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Financial Times deleted gold manipulation story because it was too 'sensitive'
2:33p ET Monday, July 28, 2014
Dear Friend of GATA and Gold:
With great persistence and a little encouragement from GATA our friend R.B. in Britain has more or less solved the mystery of the Financial Times' quick deletion from its Internet site of its February 24 report about gold market manipulation, "Fears Over Gold Price Rigging Put Investors on Alert; German and UK Regulators Investigate."
The report has been preserved at GATA's Internet site here --
-- and at Zero Hedge's here:
The explanation is pretty much what one might expect: For the Financial Times, one of the many news organizations to which GATA repeatedly has provided its full documentation of gold price suppression by Western central banks --
-- the issue is simply too "sensitive."
In fairness to the FT, please note that the issue seems to have been too "sensitive" for all those other news organizations as well.
R.B.'s account of his repeated inquiries to the Financial Times is appended.
CHRIS POWELL, Secretary/Treasurer
Gold Anti-Trust Action Committee Inc.
* * *
In February an informative article headlined "Gold Price Rigging Fears Put Investors on Alert" by Madison Marriage appeared in the Financial Times' print edition and was posted on the newspaper's Internet site. Within hours it was removed from the FT's Internet site without explanation.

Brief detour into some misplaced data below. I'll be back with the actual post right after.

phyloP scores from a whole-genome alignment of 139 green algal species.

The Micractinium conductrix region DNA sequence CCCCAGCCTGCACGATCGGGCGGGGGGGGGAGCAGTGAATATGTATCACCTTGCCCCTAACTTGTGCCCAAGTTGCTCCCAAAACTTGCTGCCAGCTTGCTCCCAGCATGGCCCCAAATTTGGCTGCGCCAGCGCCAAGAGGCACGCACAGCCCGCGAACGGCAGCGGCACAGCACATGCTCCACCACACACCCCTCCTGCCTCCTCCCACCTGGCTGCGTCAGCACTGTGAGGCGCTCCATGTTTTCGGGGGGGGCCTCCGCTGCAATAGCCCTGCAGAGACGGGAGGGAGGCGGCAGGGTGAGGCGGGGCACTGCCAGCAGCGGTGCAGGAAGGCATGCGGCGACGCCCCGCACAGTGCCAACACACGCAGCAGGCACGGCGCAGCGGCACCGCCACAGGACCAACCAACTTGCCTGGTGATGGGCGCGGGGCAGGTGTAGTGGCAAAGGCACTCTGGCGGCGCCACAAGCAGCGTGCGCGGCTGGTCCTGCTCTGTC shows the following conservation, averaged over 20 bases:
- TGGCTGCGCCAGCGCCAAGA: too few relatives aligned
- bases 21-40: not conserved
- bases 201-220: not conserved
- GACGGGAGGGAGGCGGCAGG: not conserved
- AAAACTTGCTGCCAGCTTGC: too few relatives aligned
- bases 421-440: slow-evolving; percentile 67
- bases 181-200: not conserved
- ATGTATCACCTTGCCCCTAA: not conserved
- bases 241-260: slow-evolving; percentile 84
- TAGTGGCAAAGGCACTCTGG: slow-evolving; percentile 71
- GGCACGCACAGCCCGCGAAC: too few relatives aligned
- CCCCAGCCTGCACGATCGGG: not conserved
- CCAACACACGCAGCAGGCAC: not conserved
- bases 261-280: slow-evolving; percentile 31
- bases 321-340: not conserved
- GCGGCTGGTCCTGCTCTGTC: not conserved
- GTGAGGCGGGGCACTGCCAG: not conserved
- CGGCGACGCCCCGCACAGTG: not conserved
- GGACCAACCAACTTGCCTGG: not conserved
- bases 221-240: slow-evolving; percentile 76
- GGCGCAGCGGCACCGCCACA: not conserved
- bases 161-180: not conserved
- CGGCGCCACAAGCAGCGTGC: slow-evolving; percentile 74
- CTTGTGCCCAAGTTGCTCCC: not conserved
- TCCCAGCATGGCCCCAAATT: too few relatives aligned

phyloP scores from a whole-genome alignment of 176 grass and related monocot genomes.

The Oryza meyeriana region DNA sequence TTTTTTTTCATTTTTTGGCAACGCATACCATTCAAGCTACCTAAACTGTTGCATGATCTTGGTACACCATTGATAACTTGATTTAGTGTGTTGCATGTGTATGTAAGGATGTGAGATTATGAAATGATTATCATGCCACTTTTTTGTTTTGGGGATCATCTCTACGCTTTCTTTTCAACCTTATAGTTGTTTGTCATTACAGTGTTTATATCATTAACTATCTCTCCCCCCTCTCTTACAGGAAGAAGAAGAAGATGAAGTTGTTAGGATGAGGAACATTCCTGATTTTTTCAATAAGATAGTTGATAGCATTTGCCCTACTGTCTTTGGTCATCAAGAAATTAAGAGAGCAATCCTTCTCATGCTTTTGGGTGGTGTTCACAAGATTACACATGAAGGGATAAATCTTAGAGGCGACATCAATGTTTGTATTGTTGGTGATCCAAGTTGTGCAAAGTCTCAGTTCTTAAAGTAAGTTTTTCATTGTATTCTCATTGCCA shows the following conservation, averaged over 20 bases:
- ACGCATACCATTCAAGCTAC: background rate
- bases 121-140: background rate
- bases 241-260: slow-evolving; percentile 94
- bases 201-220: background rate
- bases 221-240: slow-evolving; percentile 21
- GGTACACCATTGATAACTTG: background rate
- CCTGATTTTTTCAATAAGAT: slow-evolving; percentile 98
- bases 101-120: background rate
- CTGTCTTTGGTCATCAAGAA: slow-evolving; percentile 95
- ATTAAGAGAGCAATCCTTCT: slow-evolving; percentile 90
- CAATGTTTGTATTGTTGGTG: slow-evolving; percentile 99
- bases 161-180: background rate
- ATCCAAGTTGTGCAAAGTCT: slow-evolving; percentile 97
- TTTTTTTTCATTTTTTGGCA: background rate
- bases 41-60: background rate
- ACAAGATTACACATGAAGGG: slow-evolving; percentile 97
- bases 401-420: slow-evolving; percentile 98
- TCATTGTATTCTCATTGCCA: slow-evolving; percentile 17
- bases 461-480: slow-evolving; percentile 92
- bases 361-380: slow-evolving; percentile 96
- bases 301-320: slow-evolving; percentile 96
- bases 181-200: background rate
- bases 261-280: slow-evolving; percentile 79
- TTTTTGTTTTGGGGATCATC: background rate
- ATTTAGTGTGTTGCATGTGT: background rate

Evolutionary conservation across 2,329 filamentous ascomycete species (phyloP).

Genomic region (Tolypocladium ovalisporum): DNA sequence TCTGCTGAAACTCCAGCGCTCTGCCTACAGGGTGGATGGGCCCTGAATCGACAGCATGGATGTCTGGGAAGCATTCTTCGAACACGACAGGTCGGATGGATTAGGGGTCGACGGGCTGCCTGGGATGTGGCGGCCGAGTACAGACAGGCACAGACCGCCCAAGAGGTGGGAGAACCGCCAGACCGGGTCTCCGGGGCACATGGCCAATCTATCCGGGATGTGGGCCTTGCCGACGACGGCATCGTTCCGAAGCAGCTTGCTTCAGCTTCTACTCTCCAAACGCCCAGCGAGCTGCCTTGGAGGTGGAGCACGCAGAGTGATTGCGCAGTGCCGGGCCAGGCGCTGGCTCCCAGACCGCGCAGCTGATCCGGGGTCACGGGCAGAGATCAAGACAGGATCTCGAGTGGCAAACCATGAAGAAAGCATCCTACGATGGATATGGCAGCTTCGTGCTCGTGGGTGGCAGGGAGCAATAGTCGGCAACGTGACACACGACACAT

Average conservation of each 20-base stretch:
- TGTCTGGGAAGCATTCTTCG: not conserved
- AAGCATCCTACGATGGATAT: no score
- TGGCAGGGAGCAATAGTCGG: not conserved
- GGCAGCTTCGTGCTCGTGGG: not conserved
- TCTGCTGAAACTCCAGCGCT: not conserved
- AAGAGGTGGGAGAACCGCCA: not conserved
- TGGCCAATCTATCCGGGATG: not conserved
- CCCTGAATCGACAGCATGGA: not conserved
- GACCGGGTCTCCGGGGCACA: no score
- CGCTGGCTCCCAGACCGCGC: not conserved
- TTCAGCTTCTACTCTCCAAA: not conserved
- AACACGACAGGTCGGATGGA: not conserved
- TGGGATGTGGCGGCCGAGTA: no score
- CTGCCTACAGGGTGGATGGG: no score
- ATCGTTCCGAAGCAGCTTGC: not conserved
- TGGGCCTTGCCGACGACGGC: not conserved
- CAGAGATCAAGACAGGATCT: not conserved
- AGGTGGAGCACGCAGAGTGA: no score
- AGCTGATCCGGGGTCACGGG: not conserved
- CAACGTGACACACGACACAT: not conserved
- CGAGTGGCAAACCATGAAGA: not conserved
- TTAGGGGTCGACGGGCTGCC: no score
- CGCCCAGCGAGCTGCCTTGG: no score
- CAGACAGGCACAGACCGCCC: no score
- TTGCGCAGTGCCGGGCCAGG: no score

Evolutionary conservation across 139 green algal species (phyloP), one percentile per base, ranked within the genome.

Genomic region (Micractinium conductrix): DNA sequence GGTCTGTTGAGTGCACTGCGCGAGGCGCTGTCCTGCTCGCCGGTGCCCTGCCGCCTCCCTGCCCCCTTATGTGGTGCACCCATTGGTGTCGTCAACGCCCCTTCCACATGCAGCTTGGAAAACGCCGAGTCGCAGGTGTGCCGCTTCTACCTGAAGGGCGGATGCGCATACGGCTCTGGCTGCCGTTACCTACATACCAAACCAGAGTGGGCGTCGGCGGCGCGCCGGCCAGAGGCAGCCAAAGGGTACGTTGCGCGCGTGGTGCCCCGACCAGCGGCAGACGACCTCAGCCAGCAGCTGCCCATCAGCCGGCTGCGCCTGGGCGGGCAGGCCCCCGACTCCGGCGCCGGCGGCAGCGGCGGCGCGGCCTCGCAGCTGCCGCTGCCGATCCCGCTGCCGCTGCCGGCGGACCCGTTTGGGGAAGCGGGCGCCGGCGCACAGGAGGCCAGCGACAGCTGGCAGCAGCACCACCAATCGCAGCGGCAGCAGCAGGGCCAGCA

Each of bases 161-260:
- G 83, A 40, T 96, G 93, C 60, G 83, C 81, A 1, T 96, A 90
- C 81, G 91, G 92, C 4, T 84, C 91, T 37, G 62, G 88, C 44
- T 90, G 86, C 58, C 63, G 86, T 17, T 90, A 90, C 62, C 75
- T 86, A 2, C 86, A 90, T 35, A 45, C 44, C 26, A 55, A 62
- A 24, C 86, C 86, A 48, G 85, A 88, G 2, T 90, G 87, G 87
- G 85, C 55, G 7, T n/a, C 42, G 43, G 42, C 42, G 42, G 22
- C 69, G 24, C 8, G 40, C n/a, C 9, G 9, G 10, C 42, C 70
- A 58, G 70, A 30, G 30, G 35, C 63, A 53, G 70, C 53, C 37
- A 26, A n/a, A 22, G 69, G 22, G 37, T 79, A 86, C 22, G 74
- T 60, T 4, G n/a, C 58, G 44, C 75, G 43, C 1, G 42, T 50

A message that replaced the article on the FT's Internet site invited readers to contact the newspaper's Customer Services department with any queries, so I telephoned the newspaper to ask why the story had been removed.
I was told by the help desk that the story had been withdrawn by the editorial team for a reason that was not yet known.
So that I might get an explanation when one was available, I e-mailed my question to the help desk four times in the next nine weeks, from February 27 to April 30, after which I finally received an e-mail reply stating that my query had been assigned a case number and that the help desk would attempt to respond within 24 hours.
As I still received no response, over the next 11 weeks I sent additional e-mails, which were forwarded to the editorial team and finally to its senior management.
My persistence for nearly five months was then partly rewarded when I was told by the Customer Services office in a telephone call that the article had been withdrawn from the FT's Internet site because its subject was "a sensitive matter" but that the editorial team could provide no further details.
-- R.B., United Kingdom.
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